FELLOWSHIP & How Dunbar Follows Wesley in Depicting Your Ever-widening Circles of Friends #DunbarNumber

Commentary by Dr. Whitesel: “Robin Dunbar, the sociologist famous for depicting relationships including the “Dunbar Number,” gives us a modern version of John Wesley’s discipleship method of: band meetings (3-5 people), class meetings (12-15 close friends) and the society meeting (50+). read this interesting article in BusinessWeek magazine for more insights about the social groups that naturally form.”

Drake Bennett, writing for BusinessWeek Magazine gives an important overview of Dunbar’s “widening-rings” of social groups.  Bennet writes …

“Dunbar actually describes a scale of numbers, delimiting ever-widening circles of connection. The innermost is a group of three to five, our very closest friends. Then there is a circle of 12 to 15, those whose death would be devastating to us. (This is also, Dunbar points out, the size of a jury.) Then comes 50, “the typical overnight camp size among traditional hunter-gatherers like the Australian Aboriginals or the San Bushmen of southern Africa,” Dunbar writes in his book How Many Friends Does One Person Need? Beyond 150 there are further rings: Fifteen hundred, for example, is the average tribe size in hunter-gatherer societies, the number of people who speak the same language or dialect. These numbers, which Dunbar has teased out of surveys and ethnographies, grow by a factor of roughly three…”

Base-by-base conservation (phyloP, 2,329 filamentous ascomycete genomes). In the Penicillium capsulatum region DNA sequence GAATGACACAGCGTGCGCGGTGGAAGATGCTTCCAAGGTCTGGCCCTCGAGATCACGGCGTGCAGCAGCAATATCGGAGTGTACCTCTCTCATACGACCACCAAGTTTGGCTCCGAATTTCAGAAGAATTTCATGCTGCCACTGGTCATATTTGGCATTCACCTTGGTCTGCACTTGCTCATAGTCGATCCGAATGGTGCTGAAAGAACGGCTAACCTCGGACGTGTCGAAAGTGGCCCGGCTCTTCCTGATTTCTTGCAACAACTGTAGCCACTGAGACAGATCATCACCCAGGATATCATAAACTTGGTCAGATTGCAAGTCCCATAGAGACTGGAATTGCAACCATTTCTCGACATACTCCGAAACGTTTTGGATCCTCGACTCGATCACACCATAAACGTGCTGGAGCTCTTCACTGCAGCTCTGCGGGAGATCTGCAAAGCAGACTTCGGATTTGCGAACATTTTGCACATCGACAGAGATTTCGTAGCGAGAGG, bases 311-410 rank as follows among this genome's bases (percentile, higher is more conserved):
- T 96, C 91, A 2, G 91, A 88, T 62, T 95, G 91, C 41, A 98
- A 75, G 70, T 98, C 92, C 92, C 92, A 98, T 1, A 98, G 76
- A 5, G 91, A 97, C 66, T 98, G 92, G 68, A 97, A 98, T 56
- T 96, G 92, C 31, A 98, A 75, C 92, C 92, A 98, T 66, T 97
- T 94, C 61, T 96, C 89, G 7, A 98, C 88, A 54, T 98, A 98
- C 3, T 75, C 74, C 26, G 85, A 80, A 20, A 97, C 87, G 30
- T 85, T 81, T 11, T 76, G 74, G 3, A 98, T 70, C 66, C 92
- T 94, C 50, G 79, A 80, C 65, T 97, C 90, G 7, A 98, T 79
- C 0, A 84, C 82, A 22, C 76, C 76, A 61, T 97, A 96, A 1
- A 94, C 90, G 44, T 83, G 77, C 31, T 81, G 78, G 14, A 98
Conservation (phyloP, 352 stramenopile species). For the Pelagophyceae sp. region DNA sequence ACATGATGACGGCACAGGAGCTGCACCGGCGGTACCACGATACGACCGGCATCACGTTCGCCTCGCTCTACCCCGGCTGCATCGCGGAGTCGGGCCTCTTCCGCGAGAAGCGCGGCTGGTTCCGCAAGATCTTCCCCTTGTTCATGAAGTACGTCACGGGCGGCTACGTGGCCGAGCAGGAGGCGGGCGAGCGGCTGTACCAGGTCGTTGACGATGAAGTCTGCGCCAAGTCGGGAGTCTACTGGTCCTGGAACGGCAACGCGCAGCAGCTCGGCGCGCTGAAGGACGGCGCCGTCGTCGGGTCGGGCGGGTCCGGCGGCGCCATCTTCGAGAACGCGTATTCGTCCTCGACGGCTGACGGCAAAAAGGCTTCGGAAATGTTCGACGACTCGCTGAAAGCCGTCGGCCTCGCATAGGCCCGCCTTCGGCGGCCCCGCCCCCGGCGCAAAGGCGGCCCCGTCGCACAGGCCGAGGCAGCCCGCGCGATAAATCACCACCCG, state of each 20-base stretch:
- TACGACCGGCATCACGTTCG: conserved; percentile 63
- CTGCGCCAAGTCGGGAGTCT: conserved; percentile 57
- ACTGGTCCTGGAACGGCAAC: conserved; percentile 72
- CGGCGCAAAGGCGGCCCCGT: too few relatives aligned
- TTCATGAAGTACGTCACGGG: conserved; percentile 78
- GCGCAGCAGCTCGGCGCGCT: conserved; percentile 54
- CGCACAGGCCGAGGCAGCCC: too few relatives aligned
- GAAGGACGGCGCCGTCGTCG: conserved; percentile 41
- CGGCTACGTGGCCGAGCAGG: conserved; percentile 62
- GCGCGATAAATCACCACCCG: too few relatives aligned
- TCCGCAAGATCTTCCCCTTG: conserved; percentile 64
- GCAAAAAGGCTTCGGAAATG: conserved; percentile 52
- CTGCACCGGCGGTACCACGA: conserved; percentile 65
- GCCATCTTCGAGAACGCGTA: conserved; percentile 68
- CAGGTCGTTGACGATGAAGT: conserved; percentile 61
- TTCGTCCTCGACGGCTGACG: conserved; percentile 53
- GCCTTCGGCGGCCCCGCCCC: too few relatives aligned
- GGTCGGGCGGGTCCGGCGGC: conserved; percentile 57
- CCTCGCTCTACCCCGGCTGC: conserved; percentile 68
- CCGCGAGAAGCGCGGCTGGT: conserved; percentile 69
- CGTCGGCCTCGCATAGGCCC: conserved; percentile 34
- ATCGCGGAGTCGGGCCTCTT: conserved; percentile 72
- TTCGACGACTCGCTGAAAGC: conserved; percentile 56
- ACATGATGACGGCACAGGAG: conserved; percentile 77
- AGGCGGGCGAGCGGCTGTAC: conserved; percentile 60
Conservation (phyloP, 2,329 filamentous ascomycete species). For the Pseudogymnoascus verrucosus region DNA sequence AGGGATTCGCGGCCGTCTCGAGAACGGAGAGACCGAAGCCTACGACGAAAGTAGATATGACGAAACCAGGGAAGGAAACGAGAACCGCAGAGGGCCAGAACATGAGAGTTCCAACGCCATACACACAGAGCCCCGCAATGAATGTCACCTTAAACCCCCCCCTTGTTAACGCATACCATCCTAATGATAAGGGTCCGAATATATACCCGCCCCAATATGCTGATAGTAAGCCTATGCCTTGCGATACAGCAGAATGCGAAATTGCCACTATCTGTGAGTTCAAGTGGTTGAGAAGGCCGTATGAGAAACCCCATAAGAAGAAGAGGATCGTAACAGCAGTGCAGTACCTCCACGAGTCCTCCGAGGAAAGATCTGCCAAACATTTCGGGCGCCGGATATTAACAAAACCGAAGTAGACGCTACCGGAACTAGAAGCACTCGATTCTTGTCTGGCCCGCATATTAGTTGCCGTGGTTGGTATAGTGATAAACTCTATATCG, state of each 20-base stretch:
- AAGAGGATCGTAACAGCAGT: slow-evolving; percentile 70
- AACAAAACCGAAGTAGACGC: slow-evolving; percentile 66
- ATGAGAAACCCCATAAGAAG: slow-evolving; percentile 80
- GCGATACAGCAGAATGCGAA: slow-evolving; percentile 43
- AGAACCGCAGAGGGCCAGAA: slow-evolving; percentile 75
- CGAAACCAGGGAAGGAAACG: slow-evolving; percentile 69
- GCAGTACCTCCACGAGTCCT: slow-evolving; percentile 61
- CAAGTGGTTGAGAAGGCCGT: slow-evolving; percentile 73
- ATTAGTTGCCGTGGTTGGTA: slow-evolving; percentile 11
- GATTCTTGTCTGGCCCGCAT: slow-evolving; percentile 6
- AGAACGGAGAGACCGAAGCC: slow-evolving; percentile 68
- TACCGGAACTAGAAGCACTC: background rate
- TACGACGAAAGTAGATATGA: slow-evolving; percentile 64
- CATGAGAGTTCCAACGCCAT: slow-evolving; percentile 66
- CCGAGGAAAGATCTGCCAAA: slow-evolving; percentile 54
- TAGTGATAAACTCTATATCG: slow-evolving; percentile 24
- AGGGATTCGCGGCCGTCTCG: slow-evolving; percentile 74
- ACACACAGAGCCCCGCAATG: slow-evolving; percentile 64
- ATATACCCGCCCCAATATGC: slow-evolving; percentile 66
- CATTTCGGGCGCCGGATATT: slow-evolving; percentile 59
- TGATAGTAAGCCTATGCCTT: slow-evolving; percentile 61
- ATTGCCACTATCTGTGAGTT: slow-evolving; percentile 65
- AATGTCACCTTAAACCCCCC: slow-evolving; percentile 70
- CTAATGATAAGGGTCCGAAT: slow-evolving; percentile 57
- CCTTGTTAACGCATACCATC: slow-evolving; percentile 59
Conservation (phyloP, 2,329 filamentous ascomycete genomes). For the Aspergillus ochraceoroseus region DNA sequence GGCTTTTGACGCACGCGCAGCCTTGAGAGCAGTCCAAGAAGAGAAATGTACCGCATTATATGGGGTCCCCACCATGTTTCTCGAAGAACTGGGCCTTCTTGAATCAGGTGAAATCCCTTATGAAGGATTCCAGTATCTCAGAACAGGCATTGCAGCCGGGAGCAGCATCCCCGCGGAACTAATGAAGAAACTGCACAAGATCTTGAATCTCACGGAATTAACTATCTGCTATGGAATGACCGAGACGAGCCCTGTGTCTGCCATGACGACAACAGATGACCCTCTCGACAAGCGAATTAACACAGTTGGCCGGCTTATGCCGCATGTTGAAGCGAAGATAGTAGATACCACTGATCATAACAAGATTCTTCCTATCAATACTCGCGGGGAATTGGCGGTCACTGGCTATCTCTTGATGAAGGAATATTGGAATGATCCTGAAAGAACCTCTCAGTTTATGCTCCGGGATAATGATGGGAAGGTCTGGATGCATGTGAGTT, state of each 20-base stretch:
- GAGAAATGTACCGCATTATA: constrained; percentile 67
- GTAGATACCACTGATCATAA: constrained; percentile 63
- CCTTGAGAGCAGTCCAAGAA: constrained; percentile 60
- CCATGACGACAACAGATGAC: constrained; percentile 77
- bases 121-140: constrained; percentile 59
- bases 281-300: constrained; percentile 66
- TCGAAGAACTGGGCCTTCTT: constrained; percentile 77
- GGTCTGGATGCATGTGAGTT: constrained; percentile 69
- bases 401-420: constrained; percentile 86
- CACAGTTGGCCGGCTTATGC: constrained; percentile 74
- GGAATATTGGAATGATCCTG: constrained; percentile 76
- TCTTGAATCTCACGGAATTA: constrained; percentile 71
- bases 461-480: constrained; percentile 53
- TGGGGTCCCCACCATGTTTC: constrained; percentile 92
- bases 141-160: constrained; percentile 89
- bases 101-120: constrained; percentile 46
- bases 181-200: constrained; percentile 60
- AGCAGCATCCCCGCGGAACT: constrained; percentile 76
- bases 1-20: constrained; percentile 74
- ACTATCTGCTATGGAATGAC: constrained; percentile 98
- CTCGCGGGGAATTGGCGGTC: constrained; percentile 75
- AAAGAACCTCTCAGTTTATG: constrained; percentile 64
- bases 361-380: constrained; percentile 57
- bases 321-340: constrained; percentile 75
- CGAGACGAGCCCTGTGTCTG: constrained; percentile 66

Read more at … http://www.businessweek.com/articles/2013-01-10/the-dunbar-number-from-the-guru-of-social-networks#p4